Frequently Asked Questions About Endometriosis
What is endometriosis?
Endometriosis is a medical condition where tissue similar to the uterine lining is present outside the uterus in the abdomen, pelvis, or other areas in the body. The uterine lining is called endometrium (“metri” means uterus, and “endo” refers to inside lining). Endometriosis (“endometri” refers to endometrium, “osis” means medical condition).
What are some symptoms of endometriosis?
Endometriosis will respond to the hormone estrogen and can cause pain with menstrual cycles, pain with sexual intercourse, infertility, and unrelenting chronic pelvic, back, hip-and leg pain. Not everyone has every symptom, and some individuals have had pregnancies. Endometriosis is a factor in up to 40% of cases of unexplained infertility.
How common are Intestinal endometriosis and urinary tract endometriosis?
The intestinal tract is involved in at least 10-15% of cases, and the urinary tract is involved in 1-2% of cases.
How common is endometriosis?
Endometriosis effects 10-15% of the female population.
How is endometriosis diagnosed?
Endometriosis is a “surgical diagnosis”. This means it cannot be diagnosed by taking your history, physical examination, blood or urine tests, x-rays, ultrasounds, MRI, or CT scan. The physician needs to look surgically, with laparoscopy (”lapar” means abdomen, “scopy” refers to a tube with a light). There are two reasons why endometriosis is a surgical diagnosis: 1) There is no correlation between the symptoms the person is experiencing and whether endometriosis is present and 2) There is no correlation between the severity of the symptoms and the extent of endometriosis present.
What can I do to alleviate endometriosis symptoms while waiting for surgery?
Interstitial cystitis is chronic pelvic pain of bladder origin. Interstitial cystitis and endometriosis can present with similar symptoms. Even when a person does not have interstitial cystitis, many patients find the interstitial cystitis nutrition guidelines helpful for achieving some pain relief. Avoiding spicy foods and acidic foods (such as citrus), alcohol, caffeine, chocolate, and artificial sweeteners. If a person has a history of getting up many times at night to urinate, it is prudent to limit fluids in the evening, such as not drinking fluids after 9:00 pm. Many individuals who had abdominal bloating and upset gastrointestinal tract, often feel better by avoiding gluten, dairy, soy, and simple sugars. Advil and Tylenol are safe effective medications that can be taken at the same time to alleviate pain. Even Advil and Tylenol are not totally harmless. Too much Tylenol would eventually harm the liver. Too much Advil or other non-steroidal anti-inflammatory (NSAID) can irritate the lining of the stomach, and if taken for years, may eventually harm the kidneys. No Advil, Ibuprofen, Motrin, Aleve, Aspirin for two weeks prior to surgery, since these can thin your blood. Narcotic medications can be nauseating, constipating, but may give more pain relief than Advil and Tylenol. Narcotic medications do not thin your blood, so theses medications are safe to take close to the date of surgery. Tylenol, regular and extra-strength, does not thin your blood, and is safe to take close to the date of surgery. All alternative approaches, including physical therapy, osteopathic manipulation, massage, and acupuncture, are safe to do and may give some pain relief in some people. Once surgery is complete, and the underlying endometriosis has been removed, then these treatments will be more effective.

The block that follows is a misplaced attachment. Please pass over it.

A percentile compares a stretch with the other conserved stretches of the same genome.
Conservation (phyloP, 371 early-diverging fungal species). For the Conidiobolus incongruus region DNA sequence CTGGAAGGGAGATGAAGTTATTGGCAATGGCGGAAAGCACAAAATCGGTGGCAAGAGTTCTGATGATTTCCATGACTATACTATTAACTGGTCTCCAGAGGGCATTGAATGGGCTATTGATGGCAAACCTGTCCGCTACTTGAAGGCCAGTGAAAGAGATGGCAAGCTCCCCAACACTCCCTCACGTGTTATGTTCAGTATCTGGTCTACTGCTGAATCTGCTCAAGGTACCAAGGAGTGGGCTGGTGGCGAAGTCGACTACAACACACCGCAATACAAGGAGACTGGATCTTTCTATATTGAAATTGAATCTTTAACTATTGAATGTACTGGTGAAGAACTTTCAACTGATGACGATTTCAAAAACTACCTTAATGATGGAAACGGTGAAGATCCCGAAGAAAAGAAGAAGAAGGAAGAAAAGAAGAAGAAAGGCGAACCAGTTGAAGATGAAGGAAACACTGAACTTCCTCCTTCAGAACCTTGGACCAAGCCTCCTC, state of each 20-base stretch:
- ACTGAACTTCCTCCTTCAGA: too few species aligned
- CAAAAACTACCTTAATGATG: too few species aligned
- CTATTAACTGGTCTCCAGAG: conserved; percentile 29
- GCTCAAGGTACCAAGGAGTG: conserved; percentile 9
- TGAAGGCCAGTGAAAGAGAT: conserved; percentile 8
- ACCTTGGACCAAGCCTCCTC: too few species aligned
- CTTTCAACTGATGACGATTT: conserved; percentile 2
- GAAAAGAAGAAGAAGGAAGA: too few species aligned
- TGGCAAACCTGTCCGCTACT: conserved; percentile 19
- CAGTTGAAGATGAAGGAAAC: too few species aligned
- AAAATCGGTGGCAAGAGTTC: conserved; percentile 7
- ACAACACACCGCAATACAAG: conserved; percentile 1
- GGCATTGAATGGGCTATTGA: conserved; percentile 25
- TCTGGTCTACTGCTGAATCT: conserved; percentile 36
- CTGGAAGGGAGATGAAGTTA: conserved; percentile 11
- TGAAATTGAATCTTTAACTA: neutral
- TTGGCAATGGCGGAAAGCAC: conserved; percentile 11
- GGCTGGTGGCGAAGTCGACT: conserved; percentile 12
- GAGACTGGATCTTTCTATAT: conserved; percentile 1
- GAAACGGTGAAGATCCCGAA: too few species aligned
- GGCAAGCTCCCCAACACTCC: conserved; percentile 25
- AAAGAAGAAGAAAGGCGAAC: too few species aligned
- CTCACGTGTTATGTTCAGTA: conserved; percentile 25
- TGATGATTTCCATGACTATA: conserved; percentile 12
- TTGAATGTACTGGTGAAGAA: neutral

Is there a connection between endometriosis and ovarian cancer?
Every organ has different tissue types. Each tissue type within an organ can produce tumors, benign and malignant. The ovary has 3 tissue types: 1) Eggs and follicles can produce germ cell tumors, 2) Connective tissue within the ovary can produce stromal tumors, 3) The epithelial covering over the outer surface of the ovary can produce epithelial tumors. Approximately 70% of all ovarian tumors are epithelial. Epithelial tumors can be serous, mucinous, clear cell, or endometrioid. These subtypes are based on how the tumors look under the microscope. There is evidence in the literature that clear cell and endometrioid ovarian tumors may develop from endometriosis. Literature review shows only a mild association between endometriosis and the development of ovarian cancer. The relationship of endometriosis and ovarian cancer is not confirmed. (Endometriosis and ovarian cancer: a Systematic review. Sayasneh A, Tsivos D Crawford R. ISRN Obstet Gynecol, 2011.) A literature review published in early 2014 using the key-words “endometriosis” and “ovarian” found 1 prospective cohort study, 10 retrospective cohorts, and 5 case-control studies. All of these studies, except for one, did not include operative confirmation of endometriosis. Authors found a consistent association between endometriosis and clear cell and endometrioid cancer, but the authors concluded the epidemiological association linking endometriosis and ovarian cancer is not sufficient to impact current clinical practice. The authors concluded that prospective cohort studies with prior laparoscopic confirmation, localization, and staging of endometriosis are needed. (Endometriosis and Ovarian Cancer Risk: A Systematic Review of Epidemiologic Studies. Zafrakas M, Grimbizis G, Timologou A, Tarlatzis B. Front Surg. 2014; 1:14.) Therefore, to summarize what is known at this time, there is an association between epithelial cancers of the ovary and endometriosis, but there is currently not enough evidence to warrant alteration in endometriosis treatment.